Comment by Angela — March 5, 2008 @ 2:37 pm

  8. I’m glad to hear that Dad thinks we turned out to be great kids! I hope that we can do as well as they did with us.

    This is a topic near and dear to my heart and I have strong opinions on many things concerning children. I agree with Dad that parents nowadays are spoiling their kids too much. I think a lot of it has to do with selfish parenting.

    It’s hard to know what successful parenting is when you have little ones and are in the trenches everyday. I recently had a conversation with my mom about raising kids and asked her if she had any regrets and/or what she would do differently (since she has crossed the finish line of raising kids and I’m near the starting line.) She had several answers that I won’t share here but I think that everyone should stop and ponder every once in a while about your own parenting style, what you want to improve on and what you want to continue. I think that it takes 20 years or so to see the results of your labor. That’s a long time. Hopefully I’m doing okay. Or at least good enough so that when I fall into my bed every night I KNOW that I did my best for my children that day.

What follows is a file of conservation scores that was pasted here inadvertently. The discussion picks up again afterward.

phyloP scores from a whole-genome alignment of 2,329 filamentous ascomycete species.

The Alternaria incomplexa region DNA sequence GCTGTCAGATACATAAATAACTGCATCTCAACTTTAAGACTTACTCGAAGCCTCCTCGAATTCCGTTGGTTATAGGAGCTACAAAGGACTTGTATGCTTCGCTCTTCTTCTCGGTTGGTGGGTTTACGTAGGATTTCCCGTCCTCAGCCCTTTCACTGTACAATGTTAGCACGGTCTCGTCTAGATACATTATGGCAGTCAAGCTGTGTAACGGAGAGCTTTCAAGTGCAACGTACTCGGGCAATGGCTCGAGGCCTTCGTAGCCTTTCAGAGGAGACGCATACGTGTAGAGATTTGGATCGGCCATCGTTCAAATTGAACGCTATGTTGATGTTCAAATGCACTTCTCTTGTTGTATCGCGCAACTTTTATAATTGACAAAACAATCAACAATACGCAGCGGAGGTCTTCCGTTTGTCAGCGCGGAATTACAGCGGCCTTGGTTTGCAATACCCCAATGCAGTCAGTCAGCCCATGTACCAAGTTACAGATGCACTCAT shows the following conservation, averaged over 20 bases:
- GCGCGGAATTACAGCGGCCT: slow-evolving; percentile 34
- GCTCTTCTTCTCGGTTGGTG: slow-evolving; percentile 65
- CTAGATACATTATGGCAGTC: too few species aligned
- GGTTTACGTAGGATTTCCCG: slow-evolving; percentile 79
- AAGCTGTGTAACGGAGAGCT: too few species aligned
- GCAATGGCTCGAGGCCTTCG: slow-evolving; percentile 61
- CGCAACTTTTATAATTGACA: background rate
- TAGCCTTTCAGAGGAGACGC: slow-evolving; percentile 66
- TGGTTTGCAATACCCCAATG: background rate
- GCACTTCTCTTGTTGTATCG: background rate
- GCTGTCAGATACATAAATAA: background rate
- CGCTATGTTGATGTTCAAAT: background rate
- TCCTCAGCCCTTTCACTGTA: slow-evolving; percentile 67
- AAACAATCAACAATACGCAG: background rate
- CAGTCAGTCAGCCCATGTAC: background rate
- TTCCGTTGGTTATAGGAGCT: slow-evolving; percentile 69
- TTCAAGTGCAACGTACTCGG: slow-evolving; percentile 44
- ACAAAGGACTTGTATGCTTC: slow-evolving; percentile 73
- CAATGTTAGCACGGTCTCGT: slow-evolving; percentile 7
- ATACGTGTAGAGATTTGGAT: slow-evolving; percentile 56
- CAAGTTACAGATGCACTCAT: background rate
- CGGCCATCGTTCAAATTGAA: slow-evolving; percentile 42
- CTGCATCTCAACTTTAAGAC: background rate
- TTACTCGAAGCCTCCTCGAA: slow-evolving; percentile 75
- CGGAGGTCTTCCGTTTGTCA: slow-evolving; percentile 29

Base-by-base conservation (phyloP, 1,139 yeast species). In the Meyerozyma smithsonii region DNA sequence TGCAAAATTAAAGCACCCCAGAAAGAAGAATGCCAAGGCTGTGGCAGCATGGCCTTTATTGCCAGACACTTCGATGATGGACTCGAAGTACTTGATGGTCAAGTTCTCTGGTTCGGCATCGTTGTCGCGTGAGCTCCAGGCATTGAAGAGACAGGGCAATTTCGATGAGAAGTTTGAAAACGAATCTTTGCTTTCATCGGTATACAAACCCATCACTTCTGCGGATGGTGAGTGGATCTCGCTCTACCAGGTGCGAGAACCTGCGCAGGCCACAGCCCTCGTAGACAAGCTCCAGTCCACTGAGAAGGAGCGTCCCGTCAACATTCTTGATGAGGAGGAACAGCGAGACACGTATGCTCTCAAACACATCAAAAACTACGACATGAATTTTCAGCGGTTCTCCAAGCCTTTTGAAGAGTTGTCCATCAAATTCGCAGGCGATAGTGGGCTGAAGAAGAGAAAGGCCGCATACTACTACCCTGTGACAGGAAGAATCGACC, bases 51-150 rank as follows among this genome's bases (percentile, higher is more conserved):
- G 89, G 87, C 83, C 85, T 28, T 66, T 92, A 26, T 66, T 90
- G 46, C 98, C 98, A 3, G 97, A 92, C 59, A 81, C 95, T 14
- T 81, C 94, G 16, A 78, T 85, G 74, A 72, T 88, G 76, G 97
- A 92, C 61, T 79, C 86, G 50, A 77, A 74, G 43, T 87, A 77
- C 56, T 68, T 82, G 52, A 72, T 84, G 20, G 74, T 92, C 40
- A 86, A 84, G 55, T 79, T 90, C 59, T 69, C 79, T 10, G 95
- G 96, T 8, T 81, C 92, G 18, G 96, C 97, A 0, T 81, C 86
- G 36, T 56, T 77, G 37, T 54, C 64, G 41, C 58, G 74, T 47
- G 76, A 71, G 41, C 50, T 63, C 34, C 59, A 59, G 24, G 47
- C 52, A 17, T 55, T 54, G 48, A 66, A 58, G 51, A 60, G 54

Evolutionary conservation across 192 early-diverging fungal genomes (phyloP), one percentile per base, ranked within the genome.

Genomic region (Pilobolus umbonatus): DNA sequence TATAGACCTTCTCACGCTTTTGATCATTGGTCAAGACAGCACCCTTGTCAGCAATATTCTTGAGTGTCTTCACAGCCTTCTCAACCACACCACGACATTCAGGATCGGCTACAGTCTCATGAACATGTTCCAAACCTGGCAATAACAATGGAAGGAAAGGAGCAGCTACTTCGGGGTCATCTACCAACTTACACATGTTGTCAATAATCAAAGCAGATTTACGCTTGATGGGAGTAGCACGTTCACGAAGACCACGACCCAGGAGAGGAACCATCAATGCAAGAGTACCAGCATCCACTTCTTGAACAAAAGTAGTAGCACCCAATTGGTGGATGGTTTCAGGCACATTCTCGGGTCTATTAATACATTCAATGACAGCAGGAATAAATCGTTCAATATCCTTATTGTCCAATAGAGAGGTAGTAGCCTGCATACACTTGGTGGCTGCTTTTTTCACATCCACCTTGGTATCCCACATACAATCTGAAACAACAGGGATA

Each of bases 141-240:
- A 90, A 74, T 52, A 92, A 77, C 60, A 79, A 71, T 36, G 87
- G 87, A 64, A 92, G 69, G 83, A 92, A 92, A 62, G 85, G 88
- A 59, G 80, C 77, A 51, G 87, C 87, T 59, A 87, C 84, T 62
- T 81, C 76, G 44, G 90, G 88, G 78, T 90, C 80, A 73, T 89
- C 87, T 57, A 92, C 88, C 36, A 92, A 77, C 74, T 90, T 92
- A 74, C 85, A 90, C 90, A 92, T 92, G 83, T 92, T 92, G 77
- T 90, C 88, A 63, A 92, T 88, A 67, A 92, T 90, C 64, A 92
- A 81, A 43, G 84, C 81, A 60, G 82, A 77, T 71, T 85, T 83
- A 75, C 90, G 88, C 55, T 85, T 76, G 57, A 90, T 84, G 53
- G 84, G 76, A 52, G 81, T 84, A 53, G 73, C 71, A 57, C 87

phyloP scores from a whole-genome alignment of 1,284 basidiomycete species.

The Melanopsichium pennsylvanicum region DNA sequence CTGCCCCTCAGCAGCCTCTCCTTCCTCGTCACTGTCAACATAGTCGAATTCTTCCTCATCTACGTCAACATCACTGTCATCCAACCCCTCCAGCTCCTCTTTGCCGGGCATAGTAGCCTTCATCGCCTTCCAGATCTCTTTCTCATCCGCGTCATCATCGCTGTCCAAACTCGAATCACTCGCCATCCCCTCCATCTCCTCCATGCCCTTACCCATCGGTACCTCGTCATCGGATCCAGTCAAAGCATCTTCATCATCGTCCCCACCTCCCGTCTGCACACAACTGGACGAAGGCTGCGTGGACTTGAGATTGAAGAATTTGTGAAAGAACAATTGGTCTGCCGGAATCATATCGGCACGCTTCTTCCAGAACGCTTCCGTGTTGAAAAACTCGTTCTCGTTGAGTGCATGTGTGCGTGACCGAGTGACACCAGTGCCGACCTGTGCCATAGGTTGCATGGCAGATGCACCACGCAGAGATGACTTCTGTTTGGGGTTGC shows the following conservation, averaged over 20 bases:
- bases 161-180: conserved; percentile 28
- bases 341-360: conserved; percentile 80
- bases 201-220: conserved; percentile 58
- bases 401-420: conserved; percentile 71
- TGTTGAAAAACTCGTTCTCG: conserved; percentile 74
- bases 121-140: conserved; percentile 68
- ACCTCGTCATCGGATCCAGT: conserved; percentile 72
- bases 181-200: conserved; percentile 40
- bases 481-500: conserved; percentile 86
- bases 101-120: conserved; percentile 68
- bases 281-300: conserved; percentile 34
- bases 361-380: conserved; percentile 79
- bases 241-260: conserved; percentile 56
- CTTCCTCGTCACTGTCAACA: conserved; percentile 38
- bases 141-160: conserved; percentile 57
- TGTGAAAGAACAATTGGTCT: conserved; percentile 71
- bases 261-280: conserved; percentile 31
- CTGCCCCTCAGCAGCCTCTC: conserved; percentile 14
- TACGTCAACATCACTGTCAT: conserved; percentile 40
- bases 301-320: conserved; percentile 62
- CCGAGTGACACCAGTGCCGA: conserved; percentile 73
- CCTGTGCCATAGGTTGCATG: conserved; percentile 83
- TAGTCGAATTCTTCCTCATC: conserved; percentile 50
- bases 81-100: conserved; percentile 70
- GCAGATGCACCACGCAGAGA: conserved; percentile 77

Comment by Angela — March 5, 2008 @ 2:38 pm

  9. Maybe the question should be “what is a successful child”? Are they givers rather than takers? Are they blessing the lives of others? Are they positive contributors to society/community/church? If they are, then I believe that’s the answer to “what is a successful parent”. Notice nowhere did I mention missions, church activity, or temple marriage. All three of those areas acompletely controlled by the agency of the individual, but if a child is a giver rather than a taker, they probably saw the parents do the same thing. My mother was a big time school volunteer and guess what? So am I.

    Comment by Larry Beck — March 5, 2008 @ 2:53 pm

  10. For me, I think being a successful parent happens when your kids feel safe and secure around you, want to share with you, know that you love them and support them and that, as a parent, you wish the best for them.

    Parenting doesn’t come with guarantees that any child will grow up and be “successful” because success has too many definitions and therefore can’t be pigeon holed. But if a child feels secure with their parents and has a desire to reflect that love and respect then I think there is success.

    Anecdotal: My in laws. They have 8 children who have grown to various levels of respectable adults. One child has strayed and veered and been a complete mess. However, she adores her parents, she ‘respects’ them, she feels safe in their presence. There is some good parenting that went on that enables that relationship to continue, even through the drugs, etc.

    They have provided ways for her to clean up, make right and get her life back, however it’s still up to her. She knows they are there when she’s ready. It’s the same parenting that Heavenly Father has for us.